Was it my irritation that the man before me, rather than the subtler - passioned people I knew so well, was the dominant type of the moment, or was it the sympathy your voice stirred within me, which made me speak ? In a moment I was sketching broadly the inhumanity of this thing we call Christian civilization, which, more grasping than the Inquisition, has overrun the world, tearing the lands from their owners, and, not content with this spoliation, demands of its victims that they shall give up the customs of many centuries’ evolution, and conform to habits, governments, and religions which their very instincts make impossible ; and because they cannot change, but break out, these believers in the golden rule shoot them down. I protested at the mockery of calling civilized a world held at peace by constant slaughter, or of styling the national Jack Ketches of humanity Christian nations! I demanded the right of one man to hold another barbaric because he will not welcome his master, greet with joy the bands of steel we call railroads, and crash his nature within the walls of vast factories, to make himself the threefold slave of society, government, and employer. And finally, I gloried in the fact that though the white races had found a weapon against the black and yellow ones which enabled them to overrun and subjugate, yet nature had provided nature’s people with the defense of climate, — a death-line to the whites ; and behind that line the colored races are unconquerable in the sense of conquest being extinction. I knew the other side, that altruistic tenet of political economy defined in brief as “ the greatest good of the greatest number,” and in my mind held the even balance of the historian between the two ; but to this utilitarian, modern, self-satisfied American I had to urge the rights of races thousands of years our senior, and far in advance of us in the knowledge and amenities that make life worth the most.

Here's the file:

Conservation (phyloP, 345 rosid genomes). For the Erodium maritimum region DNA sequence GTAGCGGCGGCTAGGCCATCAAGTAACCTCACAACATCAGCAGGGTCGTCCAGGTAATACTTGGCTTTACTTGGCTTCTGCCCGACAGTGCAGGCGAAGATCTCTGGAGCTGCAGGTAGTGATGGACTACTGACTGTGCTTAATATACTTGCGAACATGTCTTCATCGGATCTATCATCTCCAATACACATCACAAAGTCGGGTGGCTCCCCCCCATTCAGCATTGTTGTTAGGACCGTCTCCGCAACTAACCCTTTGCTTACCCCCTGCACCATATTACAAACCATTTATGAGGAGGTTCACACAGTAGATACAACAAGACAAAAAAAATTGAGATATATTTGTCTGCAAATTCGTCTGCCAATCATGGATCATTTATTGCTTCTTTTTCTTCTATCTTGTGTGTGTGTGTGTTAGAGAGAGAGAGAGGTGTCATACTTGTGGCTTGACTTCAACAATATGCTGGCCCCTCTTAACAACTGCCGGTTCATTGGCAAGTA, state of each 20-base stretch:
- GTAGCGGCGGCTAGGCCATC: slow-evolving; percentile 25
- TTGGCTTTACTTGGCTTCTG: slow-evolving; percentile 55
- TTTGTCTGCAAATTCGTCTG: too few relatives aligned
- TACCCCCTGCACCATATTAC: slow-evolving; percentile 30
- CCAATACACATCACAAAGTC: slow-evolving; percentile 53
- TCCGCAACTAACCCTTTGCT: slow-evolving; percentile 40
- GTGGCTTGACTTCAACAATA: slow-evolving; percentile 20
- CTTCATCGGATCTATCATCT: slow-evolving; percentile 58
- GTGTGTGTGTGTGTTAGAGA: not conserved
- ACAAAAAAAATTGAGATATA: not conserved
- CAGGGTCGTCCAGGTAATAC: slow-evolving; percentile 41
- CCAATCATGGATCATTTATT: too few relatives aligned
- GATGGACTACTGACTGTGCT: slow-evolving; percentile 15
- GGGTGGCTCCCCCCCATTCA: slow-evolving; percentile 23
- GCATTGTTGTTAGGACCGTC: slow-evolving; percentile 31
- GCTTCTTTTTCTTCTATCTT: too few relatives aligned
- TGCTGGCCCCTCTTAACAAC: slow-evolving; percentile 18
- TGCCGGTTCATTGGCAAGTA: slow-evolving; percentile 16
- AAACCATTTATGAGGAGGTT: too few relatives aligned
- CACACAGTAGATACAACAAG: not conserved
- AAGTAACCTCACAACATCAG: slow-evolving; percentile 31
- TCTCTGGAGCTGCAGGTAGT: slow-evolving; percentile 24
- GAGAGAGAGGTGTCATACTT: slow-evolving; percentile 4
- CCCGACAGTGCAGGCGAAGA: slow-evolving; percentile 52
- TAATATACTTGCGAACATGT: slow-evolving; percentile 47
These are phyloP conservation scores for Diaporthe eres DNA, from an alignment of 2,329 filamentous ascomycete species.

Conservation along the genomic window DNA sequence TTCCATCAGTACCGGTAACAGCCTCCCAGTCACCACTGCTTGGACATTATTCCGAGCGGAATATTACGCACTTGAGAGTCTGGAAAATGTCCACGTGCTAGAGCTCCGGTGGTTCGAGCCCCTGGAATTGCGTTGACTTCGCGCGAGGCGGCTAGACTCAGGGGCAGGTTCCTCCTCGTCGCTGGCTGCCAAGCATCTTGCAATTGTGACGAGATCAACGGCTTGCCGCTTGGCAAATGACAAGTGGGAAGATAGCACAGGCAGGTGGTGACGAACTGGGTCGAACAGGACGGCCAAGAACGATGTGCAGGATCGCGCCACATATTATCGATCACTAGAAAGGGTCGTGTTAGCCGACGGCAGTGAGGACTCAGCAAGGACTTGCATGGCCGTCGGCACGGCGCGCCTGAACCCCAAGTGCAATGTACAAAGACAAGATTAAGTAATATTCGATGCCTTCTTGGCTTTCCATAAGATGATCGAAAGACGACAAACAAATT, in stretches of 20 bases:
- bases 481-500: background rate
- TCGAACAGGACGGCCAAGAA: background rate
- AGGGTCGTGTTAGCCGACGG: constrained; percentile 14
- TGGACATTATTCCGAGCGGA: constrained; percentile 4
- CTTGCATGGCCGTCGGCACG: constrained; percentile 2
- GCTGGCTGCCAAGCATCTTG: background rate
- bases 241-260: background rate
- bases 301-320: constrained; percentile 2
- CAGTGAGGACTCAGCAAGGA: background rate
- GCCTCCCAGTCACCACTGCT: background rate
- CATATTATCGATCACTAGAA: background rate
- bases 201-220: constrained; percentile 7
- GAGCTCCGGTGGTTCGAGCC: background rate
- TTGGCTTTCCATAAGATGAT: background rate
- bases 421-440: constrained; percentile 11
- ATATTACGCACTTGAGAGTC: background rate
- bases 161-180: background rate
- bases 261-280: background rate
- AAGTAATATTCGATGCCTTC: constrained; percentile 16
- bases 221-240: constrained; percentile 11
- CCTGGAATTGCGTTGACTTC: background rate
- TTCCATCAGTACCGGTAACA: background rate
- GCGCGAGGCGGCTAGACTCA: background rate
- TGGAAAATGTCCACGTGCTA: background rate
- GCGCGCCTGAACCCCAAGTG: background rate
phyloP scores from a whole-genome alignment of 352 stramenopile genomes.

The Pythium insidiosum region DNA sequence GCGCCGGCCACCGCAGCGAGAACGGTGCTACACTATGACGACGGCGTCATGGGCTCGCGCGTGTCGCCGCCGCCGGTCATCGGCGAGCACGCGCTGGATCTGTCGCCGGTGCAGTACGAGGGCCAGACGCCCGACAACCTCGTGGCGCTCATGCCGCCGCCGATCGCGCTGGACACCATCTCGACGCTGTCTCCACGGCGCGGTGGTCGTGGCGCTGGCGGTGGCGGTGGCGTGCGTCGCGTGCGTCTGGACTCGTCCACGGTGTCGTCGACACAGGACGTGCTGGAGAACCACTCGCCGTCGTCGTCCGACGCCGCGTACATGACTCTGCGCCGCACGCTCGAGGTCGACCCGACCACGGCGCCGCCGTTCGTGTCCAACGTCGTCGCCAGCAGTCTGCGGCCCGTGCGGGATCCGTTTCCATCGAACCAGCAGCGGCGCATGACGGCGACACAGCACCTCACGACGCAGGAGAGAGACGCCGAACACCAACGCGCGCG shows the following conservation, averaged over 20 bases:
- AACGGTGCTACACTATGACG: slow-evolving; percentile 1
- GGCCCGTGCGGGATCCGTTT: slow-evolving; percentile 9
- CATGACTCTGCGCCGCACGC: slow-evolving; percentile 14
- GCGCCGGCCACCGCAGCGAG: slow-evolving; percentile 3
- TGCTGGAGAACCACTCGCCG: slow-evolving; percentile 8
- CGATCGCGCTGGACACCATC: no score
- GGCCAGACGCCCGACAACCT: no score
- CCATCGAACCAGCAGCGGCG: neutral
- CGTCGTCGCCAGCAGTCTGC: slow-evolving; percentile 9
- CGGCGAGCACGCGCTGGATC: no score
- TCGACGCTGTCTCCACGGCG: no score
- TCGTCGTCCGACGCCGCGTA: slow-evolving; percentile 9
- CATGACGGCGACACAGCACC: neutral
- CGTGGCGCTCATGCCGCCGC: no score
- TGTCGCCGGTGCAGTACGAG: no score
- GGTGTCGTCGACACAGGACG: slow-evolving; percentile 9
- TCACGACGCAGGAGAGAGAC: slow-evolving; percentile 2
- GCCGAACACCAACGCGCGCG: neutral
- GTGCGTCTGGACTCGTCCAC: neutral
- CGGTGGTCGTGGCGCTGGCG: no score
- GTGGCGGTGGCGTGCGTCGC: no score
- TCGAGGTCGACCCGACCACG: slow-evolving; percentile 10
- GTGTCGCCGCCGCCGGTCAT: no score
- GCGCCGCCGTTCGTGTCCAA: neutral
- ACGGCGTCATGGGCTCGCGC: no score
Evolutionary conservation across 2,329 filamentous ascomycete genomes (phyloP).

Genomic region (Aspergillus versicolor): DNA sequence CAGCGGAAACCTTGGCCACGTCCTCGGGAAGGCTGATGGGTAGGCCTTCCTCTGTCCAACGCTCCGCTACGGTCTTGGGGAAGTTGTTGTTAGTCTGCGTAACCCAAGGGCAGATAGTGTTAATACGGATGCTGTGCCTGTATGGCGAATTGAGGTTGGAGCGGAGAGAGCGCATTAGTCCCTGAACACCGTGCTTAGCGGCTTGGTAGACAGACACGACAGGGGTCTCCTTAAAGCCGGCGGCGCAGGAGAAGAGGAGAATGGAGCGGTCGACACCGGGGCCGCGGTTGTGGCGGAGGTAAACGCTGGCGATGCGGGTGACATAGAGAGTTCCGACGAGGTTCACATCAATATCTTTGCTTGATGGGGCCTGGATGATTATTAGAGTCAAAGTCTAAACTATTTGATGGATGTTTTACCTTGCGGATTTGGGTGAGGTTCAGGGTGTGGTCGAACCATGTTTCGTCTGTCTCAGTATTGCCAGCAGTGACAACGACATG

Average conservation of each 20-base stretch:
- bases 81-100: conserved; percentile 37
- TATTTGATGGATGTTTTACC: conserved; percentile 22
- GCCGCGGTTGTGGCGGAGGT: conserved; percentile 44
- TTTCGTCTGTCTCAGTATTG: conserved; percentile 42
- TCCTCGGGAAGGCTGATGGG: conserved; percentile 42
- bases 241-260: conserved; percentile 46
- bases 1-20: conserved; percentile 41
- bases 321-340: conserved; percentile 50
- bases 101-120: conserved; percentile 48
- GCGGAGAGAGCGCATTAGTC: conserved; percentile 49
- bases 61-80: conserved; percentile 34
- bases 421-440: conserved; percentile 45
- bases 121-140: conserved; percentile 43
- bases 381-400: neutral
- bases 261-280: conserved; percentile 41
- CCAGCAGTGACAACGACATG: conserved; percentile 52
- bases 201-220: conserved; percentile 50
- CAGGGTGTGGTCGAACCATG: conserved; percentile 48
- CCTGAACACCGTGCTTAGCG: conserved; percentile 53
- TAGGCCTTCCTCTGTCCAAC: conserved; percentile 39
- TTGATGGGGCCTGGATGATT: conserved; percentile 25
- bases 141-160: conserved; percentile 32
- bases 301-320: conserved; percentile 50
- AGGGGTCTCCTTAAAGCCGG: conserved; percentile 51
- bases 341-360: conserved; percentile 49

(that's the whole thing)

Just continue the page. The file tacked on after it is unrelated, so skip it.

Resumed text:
You both were silent till I ended ; but I had best left unspoken what your companion could not understand, for when I finished he asked, “ What mountains did you say you came from ? ” And when I told him, he added laughingly, “ You must have some pretty good stump speaking in your elections.”